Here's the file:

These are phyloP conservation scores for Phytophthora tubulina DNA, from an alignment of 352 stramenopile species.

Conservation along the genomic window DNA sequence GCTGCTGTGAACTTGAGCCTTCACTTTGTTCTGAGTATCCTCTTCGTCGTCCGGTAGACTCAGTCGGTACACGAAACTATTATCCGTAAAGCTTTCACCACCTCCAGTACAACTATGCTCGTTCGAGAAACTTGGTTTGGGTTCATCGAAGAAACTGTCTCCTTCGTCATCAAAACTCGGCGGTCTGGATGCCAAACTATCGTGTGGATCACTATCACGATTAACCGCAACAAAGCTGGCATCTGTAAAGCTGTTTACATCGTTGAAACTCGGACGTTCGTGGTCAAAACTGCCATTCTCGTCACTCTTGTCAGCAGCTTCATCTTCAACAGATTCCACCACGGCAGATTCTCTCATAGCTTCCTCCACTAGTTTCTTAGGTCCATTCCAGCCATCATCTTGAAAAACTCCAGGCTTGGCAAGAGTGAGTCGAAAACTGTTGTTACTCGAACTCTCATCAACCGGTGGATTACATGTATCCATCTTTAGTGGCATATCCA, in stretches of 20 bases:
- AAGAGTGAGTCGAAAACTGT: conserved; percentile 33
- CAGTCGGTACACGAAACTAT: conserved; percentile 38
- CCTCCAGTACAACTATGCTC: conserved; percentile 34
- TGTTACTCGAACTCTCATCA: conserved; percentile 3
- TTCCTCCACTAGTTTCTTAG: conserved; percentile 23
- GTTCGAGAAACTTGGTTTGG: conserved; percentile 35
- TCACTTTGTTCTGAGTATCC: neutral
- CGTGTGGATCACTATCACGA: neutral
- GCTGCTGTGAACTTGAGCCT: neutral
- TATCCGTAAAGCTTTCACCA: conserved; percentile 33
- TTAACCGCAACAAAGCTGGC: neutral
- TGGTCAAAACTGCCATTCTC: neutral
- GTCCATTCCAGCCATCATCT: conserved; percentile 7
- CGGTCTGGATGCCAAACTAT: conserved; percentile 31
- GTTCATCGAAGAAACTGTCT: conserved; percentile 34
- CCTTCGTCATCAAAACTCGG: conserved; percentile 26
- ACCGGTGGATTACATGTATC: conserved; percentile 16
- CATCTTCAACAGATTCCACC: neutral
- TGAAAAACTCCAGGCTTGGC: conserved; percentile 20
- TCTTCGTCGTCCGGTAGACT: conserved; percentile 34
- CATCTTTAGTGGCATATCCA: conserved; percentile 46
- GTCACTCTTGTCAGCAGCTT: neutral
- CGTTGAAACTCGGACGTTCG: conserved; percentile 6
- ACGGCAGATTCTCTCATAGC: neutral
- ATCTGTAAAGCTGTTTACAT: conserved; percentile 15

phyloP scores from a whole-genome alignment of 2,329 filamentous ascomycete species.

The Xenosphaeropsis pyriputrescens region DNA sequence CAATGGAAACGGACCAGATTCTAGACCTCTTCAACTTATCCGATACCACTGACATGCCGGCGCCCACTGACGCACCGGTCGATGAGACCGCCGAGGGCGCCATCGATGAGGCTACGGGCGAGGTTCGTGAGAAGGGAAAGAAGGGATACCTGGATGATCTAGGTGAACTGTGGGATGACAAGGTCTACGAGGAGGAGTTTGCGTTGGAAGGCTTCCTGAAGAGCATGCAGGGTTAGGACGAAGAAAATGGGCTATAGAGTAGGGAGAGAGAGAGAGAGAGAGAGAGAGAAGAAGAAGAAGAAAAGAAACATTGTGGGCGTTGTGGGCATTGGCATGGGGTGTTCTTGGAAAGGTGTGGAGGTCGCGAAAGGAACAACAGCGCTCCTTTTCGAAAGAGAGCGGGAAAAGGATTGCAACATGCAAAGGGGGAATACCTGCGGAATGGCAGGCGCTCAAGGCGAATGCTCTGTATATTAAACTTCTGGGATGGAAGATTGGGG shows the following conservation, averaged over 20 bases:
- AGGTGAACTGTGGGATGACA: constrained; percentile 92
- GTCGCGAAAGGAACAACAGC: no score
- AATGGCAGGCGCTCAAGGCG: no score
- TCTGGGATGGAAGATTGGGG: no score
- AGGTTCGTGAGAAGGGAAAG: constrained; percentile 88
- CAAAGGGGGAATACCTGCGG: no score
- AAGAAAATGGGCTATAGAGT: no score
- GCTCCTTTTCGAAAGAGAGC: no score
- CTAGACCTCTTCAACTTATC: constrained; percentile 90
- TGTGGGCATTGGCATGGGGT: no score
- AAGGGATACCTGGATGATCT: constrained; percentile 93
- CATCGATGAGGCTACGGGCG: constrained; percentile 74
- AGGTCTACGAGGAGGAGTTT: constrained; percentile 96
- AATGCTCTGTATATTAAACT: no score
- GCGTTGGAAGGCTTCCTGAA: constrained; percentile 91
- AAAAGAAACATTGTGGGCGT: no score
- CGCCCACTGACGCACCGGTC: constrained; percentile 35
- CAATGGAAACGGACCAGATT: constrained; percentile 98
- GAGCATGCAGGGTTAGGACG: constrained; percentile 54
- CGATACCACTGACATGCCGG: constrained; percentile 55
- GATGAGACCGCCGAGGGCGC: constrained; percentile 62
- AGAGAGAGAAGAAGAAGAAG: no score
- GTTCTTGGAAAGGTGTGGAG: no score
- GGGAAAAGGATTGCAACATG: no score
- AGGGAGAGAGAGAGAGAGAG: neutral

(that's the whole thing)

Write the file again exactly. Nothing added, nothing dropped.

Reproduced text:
These are phyloP conservation scores for Phytophthora tubulina DNA, from an alignment of 352 stramenopile species.

Conservation along the genomic window DNA sequence GCTGCTGTGAACTTGAGCCTTCACTTTGTTCTGAGTATCCTCTTCGTCGTCCGGTAGACTCAGTCGGTACACGAAACTATTATCCGTAAAGCTTTCACCACCTCCAGTACAACTATGCTCGTTCGAGAAACTTGGTTTGGGTTCATCGAAGAAACTGTCTCCTTCGTCATCAAAACTCGGCGGTCTGGATGCCAAACTATCGTGTGGATCACTATCACGATTAACCGCAACAAAGCTGGCATCTGTAAAGCTGTTTACATCGTTGAAACTCGGACGTTCGTGGTCAAAACTGCCATTCTCGTCACTCTTGTCAGCAGCTTCATCTTCAACAGATTCCACCACGGCAGATTCTCTCATAGCTTCCTCCACTAGTTTCTTAGGTCCATTCCAGCCATCATCTTGAAAAACTCCAGGCTTGGCAAGAGTGAGTCGAAAACTGTTGTTACTCGAACTCTCATCAACCGGTGGATTACATGTATCCATCTTTAGTGGCATATCCA, in stretches of 20 bases:
- AAGAGTGAGTCGAAAACTGT: conserved; percentile 33
- CAGTCGGTACACGAAACTAT: conserved; percentile 38
- CCTCCAGTACAACTATGCTC: conserved; percentile 34
- TGTTACTCGAACTCTCATCA: conserved; percentile 3
- TTCCTCCACTAGTTTCTTAG: conserved; percentile 23
- GTTCGAGAAACTTGGTTTGG: conserved; percentile 35
- TCACTTTGTTCTGAGTATCC: neutral
- CGTGTGGATCACTATCACGA: neutral
- GCTGCTGTGAACTTGAGCCT: neutral
- TATCCGTAAAGCTTTCACCA: conserved; percentile 33
- TTAACCGCAACAAAGCTGGC: neutral
- TGGTCAAAACTGCCATTCTC: neutral
- GTCCATTCCAGCCATCATCT: conserved; percentile 7
- CGGTCTGGATGCCAAACTAT: conserved; percentile 31
- GTTCATCGAAGAAACTGTCT: conserved; percentile 34
- CCTTCGTCATCAAAACTCGG: conserved; percentile 26
- ACCGGTGGATTACATGTATC: conserved; percentile 16
- CATCTTCAACAGATTCCACC: neutral
- TGAAAAACTCCAGGCTTGGC: conserved; percentile 20
- TCTTCGTCGTCCGGTAGACT: conserved; percentile 34
- CATCTTTAGTGGCATATCCA: conserved; percentile 46
- GTCACTCTTGTCAGCAGCTT: neutral
- CGTTGAAACTCGGACGTTCG: conserved; percentile 6
- ACGGCAGATTCTCTCATAGC: neutral
- ATCTGTAAAGCTGTTTACAT: conserved; percentile 15

phyloP scores from a whole-genome alignment of 2,329 filamentous ascomycete species.

The Xenosphaeropsis pyriputrescens region DNA sequence CAATGGAAACGGACCAGATTCTAGACCTCTTCAACTTATCCGATACCACTGACATGCCGGCGCCCACTGACGCACCGGTCGATGAGACCGCCGAGGGCGCCATCGATGAGGCTACGGGCGAGGTTCGTGAGAAGGGAAAGAAGGGATACCTGGATGATCTAGGTGAACTGTGGGATGACAAGGTCTACGAGGAGGAGTTTGCGTTGGAAGGCTTCCTGAAGAGCATGCAGGGTTAGGACGAAGAAAATGGGCTATAGAGTAGGGAGAGAGAGAGAGAGAGAGAGAGAGAAGAAGAAGAAGAAAAGAAACATTGTGGGCGTTGTGGGCATTGGCATGGGGTGTTCTTGGAAAGGTGTGGAGGTCGCGAAAGGAACAACAGCGCTCCTTTTCGAAAGAGAGCGGGAAAAGGATTGCAACATGCAAAGGGGGAATACCTGCGGAATGGCAGGCGCTCAAGGCGAATGCTCTGTATATTAAACTTCTGGGATGGAAGATTGGGG shows the following conservation, averaged over 20 bases:
- AGGTGAACTGTGGGATGACA: constrained; percentile 92
- GTCGCGAAAGGAACAACAGC: no score
- AATGGCAGGCGCTCAAGGCG: no score
- TCTGGGATGGAAGATTGGGG: no score
- AGGTTCGTGAGAAGGGAAAG: constrained; percentile 88
- CAAAGGGGGAATACCTGCGG: no score
- AAGAAAATGGGCTATAGAGT: no score
- GCTCCTTTTCGAAAGAGAGC: no score
- CTAGACCTCTTCAACTTATC: constrained; percentile 90
- TGTGGGCATTGGCATGGGGT: no score
- AAGGGATACCTGGATGATCT: constrained; percentile 93
- CATCGATGAGGCTACGGGCG: constrained; percentile 74
- AGGTCTACGAGGAGGAGTTT: constrained; percentile 96
- AATGCTCTGTATATTAAACT: no score
- GCGTTGGAAGGCTTCCTGAA: constrained; percentile 91
- AAAAGAAACATTGTGGGCGT: no score
- CGCCCACTGACGCACCGGTC: constrained; percentile 35
- CAATGGAAACGGACCAGATT: constrained; percentile 98
- GAGCATGCAGGGTTAGGACG: constrained; percentile 54
- CGATACCACTGACATGCCGG: constrained; percentile 55
- GATGAGACCGCCGAGGGCGC: constrained; percentile 62
- AGAGAGAGAAGAAGAAGAAG: no score
- GTTCTTGGAAAGGTGTGGAG: no score
- GGGAAAAGGATTGCAACATG: no score
- AGGGAGAGAGAGAGAGAGAG: neutral